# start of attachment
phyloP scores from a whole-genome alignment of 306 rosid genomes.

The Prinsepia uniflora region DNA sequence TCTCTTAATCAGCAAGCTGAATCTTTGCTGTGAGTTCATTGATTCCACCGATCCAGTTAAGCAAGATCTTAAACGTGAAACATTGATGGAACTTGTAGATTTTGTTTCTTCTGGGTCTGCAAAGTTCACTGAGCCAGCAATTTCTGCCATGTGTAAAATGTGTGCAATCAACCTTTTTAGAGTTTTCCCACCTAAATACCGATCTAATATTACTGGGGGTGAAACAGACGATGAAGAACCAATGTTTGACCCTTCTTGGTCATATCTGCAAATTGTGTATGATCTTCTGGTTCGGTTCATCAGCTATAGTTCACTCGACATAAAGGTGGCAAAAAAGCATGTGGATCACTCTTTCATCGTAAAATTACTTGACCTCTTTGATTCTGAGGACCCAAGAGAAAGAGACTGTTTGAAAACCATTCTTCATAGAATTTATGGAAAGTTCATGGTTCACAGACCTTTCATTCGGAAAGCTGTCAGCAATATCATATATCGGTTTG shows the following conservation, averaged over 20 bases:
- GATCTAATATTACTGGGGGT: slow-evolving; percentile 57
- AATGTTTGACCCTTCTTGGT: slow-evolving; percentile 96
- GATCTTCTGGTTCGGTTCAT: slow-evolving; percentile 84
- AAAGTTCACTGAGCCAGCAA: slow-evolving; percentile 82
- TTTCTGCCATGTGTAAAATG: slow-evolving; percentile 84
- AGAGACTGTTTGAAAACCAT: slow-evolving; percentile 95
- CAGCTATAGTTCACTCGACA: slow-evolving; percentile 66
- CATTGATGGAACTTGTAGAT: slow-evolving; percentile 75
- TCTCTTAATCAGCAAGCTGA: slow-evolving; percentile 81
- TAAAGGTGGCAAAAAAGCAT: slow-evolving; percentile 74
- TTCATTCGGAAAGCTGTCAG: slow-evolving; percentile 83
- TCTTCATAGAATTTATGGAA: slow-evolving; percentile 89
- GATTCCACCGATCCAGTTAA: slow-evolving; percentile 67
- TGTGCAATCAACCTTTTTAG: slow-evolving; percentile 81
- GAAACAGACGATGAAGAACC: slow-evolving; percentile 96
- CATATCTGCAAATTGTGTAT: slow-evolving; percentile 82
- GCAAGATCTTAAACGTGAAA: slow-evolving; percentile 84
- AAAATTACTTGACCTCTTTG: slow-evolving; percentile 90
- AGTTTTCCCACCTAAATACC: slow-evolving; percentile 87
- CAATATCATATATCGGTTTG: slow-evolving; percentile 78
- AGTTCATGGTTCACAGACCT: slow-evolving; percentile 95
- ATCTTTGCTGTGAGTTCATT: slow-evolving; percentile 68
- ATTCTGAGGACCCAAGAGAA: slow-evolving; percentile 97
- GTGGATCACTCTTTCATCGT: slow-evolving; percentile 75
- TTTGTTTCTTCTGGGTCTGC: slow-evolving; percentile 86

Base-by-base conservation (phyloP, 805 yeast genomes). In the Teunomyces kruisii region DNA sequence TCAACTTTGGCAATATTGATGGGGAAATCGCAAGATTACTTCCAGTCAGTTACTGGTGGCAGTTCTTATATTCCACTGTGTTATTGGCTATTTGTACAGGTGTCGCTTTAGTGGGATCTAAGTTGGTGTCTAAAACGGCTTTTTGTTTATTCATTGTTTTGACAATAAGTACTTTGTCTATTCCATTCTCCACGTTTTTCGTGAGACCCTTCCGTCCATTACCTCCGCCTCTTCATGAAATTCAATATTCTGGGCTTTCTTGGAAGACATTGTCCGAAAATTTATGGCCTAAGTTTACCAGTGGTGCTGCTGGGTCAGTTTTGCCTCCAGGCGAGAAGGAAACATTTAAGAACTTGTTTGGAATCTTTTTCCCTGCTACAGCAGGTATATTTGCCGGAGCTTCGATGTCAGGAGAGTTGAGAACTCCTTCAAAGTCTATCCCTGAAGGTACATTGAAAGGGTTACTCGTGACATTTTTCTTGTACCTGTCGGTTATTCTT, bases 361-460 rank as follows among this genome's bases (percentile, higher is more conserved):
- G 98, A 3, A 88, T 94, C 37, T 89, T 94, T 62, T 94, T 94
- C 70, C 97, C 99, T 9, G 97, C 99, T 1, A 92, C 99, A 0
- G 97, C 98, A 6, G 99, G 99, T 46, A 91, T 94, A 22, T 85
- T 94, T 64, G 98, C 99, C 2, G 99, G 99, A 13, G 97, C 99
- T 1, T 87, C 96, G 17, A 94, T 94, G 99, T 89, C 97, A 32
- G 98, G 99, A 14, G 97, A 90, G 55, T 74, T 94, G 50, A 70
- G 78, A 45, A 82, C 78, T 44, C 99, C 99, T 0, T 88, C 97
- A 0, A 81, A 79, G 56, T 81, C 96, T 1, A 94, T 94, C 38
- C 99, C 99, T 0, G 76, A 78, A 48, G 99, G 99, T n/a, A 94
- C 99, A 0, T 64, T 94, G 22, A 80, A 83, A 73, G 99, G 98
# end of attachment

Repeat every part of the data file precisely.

phyloP scores from a whole-genome alignment of 306 rosid genomes.

The Prinsepia uniflora region DNA sequence TCTCTTAATCAGCAAGCTGAATCTTTGCTGTGAGTTCATTGATTCCACCGATCCAGTTAAGCAAGATCTTAAACGTGAAACATTGATGGAACTTGTAGATTTTGTTTCTTCTGGGTCTGCAAAGTTCACTGAGCCAGCAATTTCTGCCATGTGTAAAATGTGTGCAATCAACCTTTTTAGAGTTTTCCCACCTAAATACCGATCTAATATTACTGGGGGTGAAACAGACGATGAAGAACCAATGTTTGACCCTTCTTGGTCATATCTGCAAATTGTGTATGATCTTCTGGTTCGGTTCATCAGCTATAGTTCACTCGACATAAAGGTGGCAAAAAAGCATGTGGATCACTCTTTCATCGTAAAATTACTTGACCTCTTTGATTCTGAGGACCCAAGAGAAAGAGACTGTTTGAAAACCATTCTTCATAGAATTTATGGAAAGTTCATGGTTCACAGACCTTTCATTCGGAAAGCTGTCAGCAATATCATATATCGGTTTG shows the following conservation, averaged over 20 bases:
- GATCTAATATTACTGGGGGT: slow-evolving; percentile 57
- AATGTTTGACCCTTCTTGGT: slow-evolving; percentile 96
- GATCTTCTGGTTCGGTTCAT: slow-evolving; percentile 84
- AAAGTTCACTGAGCCAGCAA: slow-evolving; percentile 82
- TTTCTGCCATGTGTAAAATG: slow-evolving; percentile 84
- AGAGACTGTTTGAAAACCAT: slow-evolving; percentile 95
- CAGCTATAGTTCACTCGACA: slow-evolving; percentile 66
- CATTGATGGAACTTGTAGAT: slow-evolving; percentile 75
- TCTCTTAATCAGCAAGCTGA: slow-evolving; percentile 81
- TAAAGGTGGCAAAAAAGCAT: slow-evolving; percentile 74
- TTCATTCGGAAAGCTGTCAG: slow-evolving; percentile 83
- TCTTCATAGAATTTATGGAA: slow-evolving; percentile 89
- GATTCCACCGATCCAGTTAA: slow-evolving; percentile 67
- TGTGCAATCAACCTTTTTAG: slow-evolving; percentile 81
- GAAACAGACGATGAAGAACC: slow-evolving; percentile 96
- CATATCTGCAAATTGTGTAT: slow-evolving; percentile 82
- GCAAGATCTTAAACGTGAAA: slow-evolving; percentile 84
- AAAATTACTTGACCTCTTTG: slow-evolving; percentile 90
- AGTTTTCCCACCTAAATACC: slow-evolving; percentile 87
- CAATATCATATATCGGTTTG: slow-evolving; percentile 78
- AGTTCATGGTTCACAGACCT: slow-evolving; percentile 95
- ATCTTTGCTGTGAGTTCATT: slow-evolving; percentile 68
- ATTCTGAGGACCCAAGAGAA: slow-evolving; percentile 97
- GTGGATCACTCTTTCATCGT: slow-evolving; percentile 75
- TTTGTTTCTTCTGGGTCTGC: slow-evolving; percentile 86

Base-by-base conservation (phyloP, 805 yeast genomes). In the Teunomyces kruisii region DNA sequence TCAACTTTGGCAATATTGATGGGGAAATCGCAAGATTACTTCCAGTCAGTTACTGGTGGCAGTTCTTATATTCCACTGTGTTATTGGCTATTTGTACAGGTGTCGCTTTAGTGGGATCTAAGTTGGTGTCTAAAACGGCTTTTTGTTTATTCATTGTTTTGACAATAAGTACTTTGTCTATTCCATTCTCCACGTTTTTCGTGAGACCCTTCCGTCCATTACCTCCGCCTCTTCATGAAATTCAATATTCTGGGCTTTCTTGGAAGACATTGTCCGAAAATTTATGGCCTAAGTTTACCAGTGGTGCTGCTGGGTCAGTTTTGCCTCCAGGCGAGAAGGAAACATTTAAGAACTTGTTTGGAATCTTTTTCCCTGCTACAGCAGGTATATTTGCCGGAGCTTCGATGTCAGGAGAGTTGAGAACTCCTTCAAAGTCTATCCCTGAAGGTACATTGAAAGGGTTACTCGTGACATTTTTCTTGTACCTGTCGGTTATTCTT, bases 361-460 rank as follows among this genome's bases (percentile, higher is more conserved):
- G 98, A 3, A 88, T 94, C 37, T 89, T 94, T 62, T 94, T 94
- C 70, C 97, C 99, T 9, G 97, C 99, T 1, A 92, C 99, A 0
- G 97, C 98, A 6, G 99, G 99, T 46, A 91, T 94, A 22, T 85
- T 94, T 64, G 98, C 99, C 2, G 99, G 99, A 13, G 97, C 99
- T 1, T 87, C 96, G 17, A 94, T 94, G 99, T 89, C 97, A 32
- G 98, G 99, A 14, G 97, A 90, G 55, T 74, T 94, G 50, A 70
- G 78, A 45, A 82, C 78, T 44, C 99, C 99, T 0, T 88, C 97
- A 0, A 81, A 79, G 56, T 81, C 96, T 1, A 94, T 94, C 38
- C 99, C 99, T 0, G 76, A 78, A 48, G 99, G 99, T n/a, A 94
- C 99, A 0, T 64, T 94, G 22, A 80, A 83, A 73, G 99, G 98